Cholesterol : Look for Leaner Cuts of Beef

Jen Haugen, Austin Daily Herald, Minn.

We have all heard it before -- eating beef isn't good for your cholesterol. But new research actually suggests otherwise.

A study recently published in the American Journal of Clinical Nutrition demonstrated that as part of a heart-healthy diet lean cuts of beef did help lower LDL (bad) cholesterol by 10 percent. Consider these facts:

-- Due to the changes in breeding and feeding of steers, beef is now 34 percent lower in total fat compared to 1963 and 17 percent lower in saturated fat since 1990.

-- To date, there are a total of 44 cuts of beef that are considered "lean." To meet lean criteria, a 3.5-ounce, cooked portion must have less than 10 grams total fat, less than 4.5 grams saturated fat and less than 95 mg cholesterol.

-- As part of a lifestyle rich in vegetables, fruits, whole grains, nuts and beans, lean beef can be an effective way to reduce the risk of heart disease at 150 calories per 3-ounce serving.

How do you add flavor to lean cuts of beef?

-- Use rubs filled with herbs and spices to add flavor by applying it to roasts or steaks. Rubs will add flavor but won't tenderize. Simply apply the rub right before cooking or up to two hours in advance of cooking.

-- Try sauce, pesto or a glaze to liven up the color and flavor of your steak.

-- Use a marinade to add flavor or tenderize. If you want to add flavor, marinate for 15 minutes or up to two hours. Top round or skirt steak benefits from a tenderizing marinade -- which really just means you add an acidic ingredient and lengthen marinating time from six to 24 hours.

You can follow the same heart-healthy diet as the participants in the Beef in an Optimal Lean Diet (BOLD) study by using recipes found in The Healthy Beef Cookbook. Below is a sample recipe from the BOLD study.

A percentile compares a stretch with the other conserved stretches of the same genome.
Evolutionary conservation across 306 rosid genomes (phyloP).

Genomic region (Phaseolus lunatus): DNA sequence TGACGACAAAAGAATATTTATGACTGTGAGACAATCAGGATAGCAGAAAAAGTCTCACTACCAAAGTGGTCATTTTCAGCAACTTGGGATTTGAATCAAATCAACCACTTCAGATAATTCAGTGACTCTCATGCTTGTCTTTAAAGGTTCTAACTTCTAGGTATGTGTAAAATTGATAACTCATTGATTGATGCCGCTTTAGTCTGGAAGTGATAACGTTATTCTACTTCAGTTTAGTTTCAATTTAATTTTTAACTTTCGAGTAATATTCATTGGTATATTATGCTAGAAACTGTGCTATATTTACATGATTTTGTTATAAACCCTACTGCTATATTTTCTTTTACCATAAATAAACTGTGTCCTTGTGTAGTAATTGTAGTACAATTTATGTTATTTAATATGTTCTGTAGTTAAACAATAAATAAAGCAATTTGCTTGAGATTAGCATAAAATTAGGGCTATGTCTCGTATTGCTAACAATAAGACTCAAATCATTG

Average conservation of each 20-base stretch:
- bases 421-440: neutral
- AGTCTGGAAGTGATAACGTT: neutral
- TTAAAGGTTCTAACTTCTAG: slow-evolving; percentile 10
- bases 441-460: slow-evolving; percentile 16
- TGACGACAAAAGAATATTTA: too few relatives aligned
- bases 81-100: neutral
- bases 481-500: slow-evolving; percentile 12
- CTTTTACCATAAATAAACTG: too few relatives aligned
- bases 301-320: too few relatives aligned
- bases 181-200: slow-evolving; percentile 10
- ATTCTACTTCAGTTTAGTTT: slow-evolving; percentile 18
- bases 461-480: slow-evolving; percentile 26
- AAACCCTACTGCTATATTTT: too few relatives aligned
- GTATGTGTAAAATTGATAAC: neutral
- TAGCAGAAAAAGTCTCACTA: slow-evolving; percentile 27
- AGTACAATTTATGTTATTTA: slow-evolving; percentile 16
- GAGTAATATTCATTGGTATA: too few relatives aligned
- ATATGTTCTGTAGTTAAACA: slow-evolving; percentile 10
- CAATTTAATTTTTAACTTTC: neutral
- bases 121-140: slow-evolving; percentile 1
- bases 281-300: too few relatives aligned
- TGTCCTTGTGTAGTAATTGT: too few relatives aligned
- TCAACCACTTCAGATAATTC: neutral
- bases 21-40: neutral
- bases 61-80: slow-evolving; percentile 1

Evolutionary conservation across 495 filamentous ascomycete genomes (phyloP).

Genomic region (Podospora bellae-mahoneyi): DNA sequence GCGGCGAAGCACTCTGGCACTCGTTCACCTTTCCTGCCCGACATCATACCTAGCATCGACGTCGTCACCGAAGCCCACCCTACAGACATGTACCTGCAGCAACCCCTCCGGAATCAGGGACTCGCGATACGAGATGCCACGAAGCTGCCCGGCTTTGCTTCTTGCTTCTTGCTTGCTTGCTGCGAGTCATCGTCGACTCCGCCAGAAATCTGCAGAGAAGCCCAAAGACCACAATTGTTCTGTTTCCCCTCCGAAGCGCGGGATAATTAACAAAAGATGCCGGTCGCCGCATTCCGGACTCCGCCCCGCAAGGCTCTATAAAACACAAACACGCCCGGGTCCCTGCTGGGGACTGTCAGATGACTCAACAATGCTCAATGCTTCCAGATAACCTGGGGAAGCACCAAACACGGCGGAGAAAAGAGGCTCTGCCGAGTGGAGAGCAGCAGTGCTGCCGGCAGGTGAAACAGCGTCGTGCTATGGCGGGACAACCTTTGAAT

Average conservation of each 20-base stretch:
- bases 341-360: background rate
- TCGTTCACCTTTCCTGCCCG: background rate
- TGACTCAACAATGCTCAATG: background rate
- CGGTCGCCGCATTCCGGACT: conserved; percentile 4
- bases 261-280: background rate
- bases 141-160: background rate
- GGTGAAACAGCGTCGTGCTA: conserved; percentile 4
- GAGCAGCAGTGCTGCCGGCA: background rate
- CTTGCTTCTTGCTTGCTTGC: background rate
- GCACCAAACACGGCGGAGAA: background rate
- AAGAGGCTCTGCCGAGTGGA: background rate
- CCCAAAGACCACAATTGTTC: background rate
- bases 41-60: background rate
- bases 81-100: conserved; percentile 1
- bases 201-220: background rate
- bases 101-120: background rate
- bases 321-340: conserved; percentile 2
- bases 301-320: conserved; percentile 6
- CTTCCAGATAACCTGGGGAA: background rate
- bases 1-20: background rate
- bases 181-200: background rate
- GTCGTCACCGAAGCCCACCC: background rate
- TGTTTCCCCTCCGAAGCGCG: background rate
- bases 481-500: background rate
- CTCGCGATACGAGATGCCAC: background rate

Makes 4 servings

Total Recipe Time: 60 minutes

All you need

-- 2 cups fresh sugar snap peas

-- 2 cups cooked gemelli or corkscrew pasta

-- 1 cup grape or teardrop tomatoes, cut in halves

-- 3 cloves garlic, minced

-- 1 teaspoon black pepper

-- 1 boneless beef top sirloin steak, cut 3/4 -inch-thick (about 1 pound)

-- Salt, to taste

-- Freshly grated lemon peel

-- Chopped fresh parsley (optional)

Gremolata Dressing

-- 1/4 cup fresh lemon juice

-- 2 tablespoons olive oil

-- 2 tablespoons chopped fresh parsley

-- 2 cloves garlic, minced

-- 2 teaspoons freshly grated lemon peel

-- 1/4 teaspoon salt

-- 1/8 teaspoon black pepper

All you do

1. Bring water to boil in large saucepan. Add peas; cook 2 to 3 minutes until crisp-tender. Drain; rinse under cold water. Combine peas, pasta and tomatoes in large bowl. Set aside.

2. Whisk Gremolata Dressing ingredients in small bowl until well blended. Toss 2 tablespoons dressing with pasta mixture. Set aside.

3. Combine 3 cloves minced garlic and 1 teaspoon pepper; press evenly onto beef steak. Place steak on rack in broiler pan so surface of beef is 2 to 3 inches from heat. Broil 9 to 12 minutes for medium-rare (145F) to medium (160F) doneness, turning once.

4. Carve steak into thin slices; season with salt, as desired. Add steak slices and remaining dressing to pasta mixture; toss to coat evenly. Garnish with lemon peel and parsley, if desired.

*Recipe as seen in The Healthy Beef Cookbook, published by John Wiley & Sons, reprinted with permission.

Makes 4 servings

Nutrition information per serving: 369 calories; 12 g fat (3 g saturated fat; 7 g monounsaturated fat); 5 mg cholesterol; 216 mg sodium; 31 g carbohydrate; 4.2 g fiber; 32 g protein; 1 mg niacin; 0.7 mg vitamin B6; 1.4 mcg vitamin B12; 4.4 mg iron; 46.5 mcg selenium; 5.3 mg zinc.

This recipe is an excellent source of protein, vitamin B6, vitamin B12, iron, selenium and zinc, and a good source of fiber.

(c)2013 the Austin Daily Herald (Austin, Minn.)

Visit the Austin Daily Herald (Austin, Minn.) at www.austindailyherald.com

Distributed by MCT Information Services
Search Site